Wednesday, November 20, 2013

A Revolver

A newly discovered poem by Carl Sandburg on the power of a gun.

Here is a revolver.
It has an amazing language all its own.
It delivers unmistakable ultimatums.
It is the last word.
A simple, little human forefinger can tell a terrible story with it.
Hunger, fear, revenge, robbery hide behind it.
It is the claw of the jungle made quick and powerful.
It is the club of the savage turned to magnificent precision.
It is more rapid than any judge or court of law.
It is less subtle and treacherous than any one lawyer or ten.
When it has spoken, the case can not be appealed to the supreme
   court, nor any mandamus nor any injunction nor any stay of
   execution come in and interfere with the original purpose.
And nothing in human philosophy persists more strangely than the
   old belief that God is always on the side of those who have the
   most revolvers.

— Carl Sandburg

In between ceremonies and historic anniversaries marking President Abraham Lincoln's famous address in Gettysburg and President John F. Kennedy's assassination in Dallas we pause to look at the instrument of their demise — a revolver. Poetically.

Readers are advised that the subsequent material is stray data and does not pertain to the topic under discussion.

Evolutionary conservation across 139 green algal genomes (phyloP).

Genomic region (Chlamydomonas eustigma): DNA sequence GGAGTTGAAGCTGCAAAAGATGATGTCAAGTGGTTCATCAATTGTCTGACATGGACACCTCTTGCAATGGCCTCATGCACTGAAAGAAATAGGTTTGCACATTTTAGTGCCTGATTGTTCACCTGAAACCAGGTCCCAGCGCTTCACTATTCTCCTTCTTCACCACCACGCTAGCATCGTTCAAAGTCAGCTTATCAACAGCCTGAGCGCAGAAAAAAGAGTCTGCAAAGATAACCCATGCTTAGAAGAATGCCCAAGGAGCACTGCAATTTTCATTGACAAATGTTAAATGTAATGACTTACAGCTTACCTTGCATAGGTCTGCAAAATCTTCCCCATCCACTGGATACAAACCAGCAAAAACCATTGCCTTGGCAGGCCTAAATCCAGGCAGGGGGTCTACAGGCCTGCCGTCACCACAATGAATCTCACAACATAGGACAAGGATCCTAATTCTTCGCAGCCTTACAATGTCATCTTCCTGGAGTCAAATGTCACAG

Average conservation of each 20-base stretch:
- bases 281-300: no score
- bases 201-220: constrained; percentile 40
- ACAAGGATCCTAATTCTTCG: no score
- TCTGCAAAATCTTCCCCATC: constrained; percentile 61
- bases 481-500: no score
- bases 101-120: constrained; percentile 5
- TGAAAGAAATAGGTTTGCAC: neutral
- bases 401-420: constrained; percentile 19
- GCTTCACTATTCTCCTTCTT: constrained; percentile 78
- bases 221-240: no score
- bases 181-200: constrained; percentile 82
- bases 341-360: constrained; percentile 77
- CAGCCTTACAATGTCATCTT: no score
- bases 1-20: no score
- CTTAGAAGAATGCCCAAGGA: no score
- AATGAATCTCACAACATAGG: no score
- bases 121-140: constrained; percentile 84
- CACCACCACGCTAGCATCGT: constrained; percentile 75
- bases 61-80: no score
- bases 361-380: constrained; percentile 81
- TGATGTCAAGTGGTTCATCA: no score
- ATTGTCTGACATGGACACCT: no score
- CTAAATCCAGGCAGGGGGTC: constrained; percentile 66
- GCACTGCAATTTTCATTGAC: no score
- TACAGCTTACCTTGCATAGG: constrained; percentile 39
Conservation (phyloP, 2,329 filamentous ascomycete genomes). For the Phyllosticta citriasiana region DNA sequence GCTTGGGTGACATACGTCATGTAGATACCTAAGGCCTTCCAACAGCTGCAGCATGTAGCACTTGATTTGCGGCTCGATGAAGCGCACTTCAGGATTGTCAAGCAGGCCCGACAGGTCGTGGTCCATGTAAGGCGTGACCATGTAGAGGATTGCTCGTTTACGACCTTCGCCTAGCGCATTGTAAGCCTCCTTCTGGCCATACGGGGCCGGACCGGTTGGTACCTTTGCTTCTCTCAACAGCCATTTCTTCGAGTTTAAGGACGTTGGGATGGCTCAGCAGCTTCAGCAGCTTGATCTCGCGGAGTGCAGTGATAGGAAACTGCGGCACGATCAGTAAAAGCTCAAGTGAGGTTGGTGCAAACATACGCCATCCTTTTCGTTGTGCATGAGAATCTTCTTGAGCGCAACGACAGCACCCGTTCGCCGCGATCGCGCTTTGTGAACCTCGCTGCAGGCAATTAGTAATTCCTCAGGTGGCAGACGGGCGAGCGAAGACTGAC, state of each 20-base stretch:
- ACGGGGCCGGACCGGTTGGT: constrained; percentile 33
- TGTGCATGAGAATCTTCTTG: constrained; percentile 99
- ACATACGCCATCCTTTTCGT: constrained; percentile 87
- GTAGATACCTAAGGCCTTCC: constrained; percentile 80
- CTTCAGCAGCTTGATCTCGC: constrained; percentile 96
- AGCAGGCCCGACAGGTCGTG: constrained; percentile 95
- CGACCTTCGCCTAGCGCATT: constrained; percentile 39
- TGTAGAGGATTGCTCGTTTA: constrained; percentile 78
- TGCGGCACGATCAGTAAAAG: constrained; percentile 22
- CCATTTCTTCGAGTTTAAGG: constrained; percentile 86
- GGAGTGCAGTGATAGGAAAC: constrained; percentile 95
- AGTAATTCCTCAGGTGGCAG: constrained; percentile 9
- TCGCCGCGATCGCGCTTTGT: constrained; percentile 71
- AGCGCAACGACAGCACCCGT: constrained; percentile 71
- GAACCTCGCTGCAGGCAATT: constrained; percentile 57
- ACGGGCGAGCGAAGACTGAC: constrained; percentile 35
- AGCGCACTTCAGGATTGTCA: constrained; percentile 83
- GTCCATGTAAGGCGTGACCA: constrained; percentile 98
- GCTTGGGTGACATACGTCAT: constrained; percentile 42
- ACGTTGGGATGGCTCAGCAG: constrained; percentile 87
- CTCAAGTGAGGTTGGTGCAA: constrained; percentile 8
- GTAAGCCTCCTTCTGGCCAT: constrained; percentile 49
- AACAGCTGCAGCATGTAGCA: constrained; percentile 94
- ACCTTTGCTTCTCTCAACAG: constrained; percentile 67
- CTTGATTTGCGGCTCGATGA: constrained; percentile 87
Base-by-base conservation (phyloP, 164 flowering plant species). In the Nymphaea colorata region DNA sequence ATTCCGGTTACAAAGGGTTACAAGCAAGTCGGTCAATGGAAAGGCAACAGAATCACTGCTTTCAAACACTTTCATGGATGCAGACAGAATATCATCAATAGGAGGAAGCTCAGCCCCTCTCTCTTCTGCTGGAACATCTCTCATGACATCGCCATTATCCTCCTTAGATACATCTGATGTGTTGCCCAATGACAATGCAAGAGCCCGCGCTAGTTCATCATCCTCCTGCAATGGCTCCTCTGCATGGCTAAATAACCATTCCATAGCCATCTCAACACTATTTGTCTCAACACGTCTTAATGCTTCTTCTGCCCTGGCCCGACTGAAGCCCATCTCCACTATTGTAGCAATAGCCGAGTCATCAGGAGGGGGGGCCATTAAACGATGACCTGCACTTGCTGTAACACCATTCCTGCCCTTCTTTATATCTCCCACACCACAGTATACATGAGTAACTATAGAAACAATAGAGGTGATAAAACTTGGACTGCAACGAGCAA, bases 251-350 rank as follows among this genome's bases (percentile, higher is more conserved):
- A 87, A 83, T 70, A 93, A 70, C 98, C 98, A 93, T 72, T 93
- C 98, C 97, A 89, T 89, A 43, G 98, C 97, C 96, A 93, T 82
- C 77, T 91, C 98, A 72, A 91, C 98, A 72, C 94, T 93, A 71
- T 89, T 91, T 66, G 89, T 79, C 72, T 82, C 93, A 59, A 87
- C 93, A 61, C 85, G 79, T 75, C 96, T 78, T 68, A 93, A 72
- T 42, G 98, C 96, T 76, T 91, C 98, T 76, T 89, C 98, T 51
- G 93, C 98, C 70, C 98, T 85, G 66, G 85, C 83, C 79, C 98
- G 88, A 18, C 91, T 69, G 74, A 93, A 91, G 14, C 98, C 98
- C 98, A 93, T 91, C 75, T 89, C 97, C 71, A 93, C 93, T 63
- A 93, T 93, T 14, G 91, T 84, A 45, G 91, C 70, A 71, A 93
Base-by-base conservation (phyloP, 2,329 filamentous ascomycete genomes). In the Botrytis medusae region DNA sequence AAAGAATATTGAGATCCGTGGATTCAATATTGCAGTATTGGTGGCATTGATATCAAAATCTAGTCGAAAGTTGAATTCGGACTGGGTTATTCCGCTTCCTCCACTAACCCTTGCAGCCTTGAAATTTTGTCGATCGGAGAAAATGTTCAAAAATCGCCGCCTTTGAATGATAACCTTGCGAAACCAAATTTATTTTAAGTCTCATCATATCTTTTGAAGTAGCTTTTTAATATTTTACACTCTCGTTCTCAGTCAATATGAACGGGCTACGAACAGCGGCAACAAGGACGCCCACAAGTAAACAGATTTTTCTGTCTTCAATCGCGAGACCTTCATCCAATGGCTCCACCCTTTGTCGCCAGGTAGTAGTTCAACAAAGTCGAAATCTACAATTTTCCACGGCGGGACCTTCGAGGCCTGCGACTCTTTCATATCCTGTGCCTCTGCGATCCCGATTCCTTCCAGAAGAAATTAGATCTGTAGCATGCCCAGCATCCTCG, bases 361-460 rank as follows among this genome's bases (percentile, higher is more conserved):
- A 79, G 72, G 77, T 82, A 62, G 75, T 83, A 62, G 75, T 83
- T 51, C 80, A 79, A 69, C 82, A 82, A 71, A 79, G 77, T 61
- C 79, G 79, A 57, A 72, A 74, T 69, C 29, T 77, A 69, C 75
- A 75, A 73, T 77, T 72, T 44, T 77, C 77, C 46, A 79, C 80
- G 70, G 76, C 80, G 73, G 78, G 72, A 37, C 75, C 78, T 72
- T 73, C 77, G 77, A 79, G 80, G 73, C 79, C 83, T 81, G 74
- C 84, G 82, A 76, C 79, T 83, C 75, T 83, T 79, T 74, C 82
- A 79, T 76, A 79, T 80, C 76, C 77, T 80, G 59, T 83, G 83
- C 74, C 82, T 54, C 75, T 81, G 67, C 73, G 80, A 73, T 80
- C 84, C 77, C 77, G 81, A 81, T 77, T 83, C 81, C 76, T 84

Specifically, Carl Sandburg's (1878-1967) A Revolver. Discovered earlier in 2013 by Ernie Gullerud — a retired professor — while poring through Sandburg's papers at the University of Illinois Urbana–Champaign Rare Book and Manuscript Library. Could it be that Sandburg's blunt, A Revolver was inspired by the assassination of Lincoln?

As a small boy Sandburg had spoken with people who knew Lincoln. His fascination with Lincoln continued into adulthood and in 1926 he published the two volume, Abraham Lincoln: The Prairie Years. Sandburg would later win one of his three Pulitzer Prizes for his four volume, Abraham Lincoln: The War Years published in 1939.

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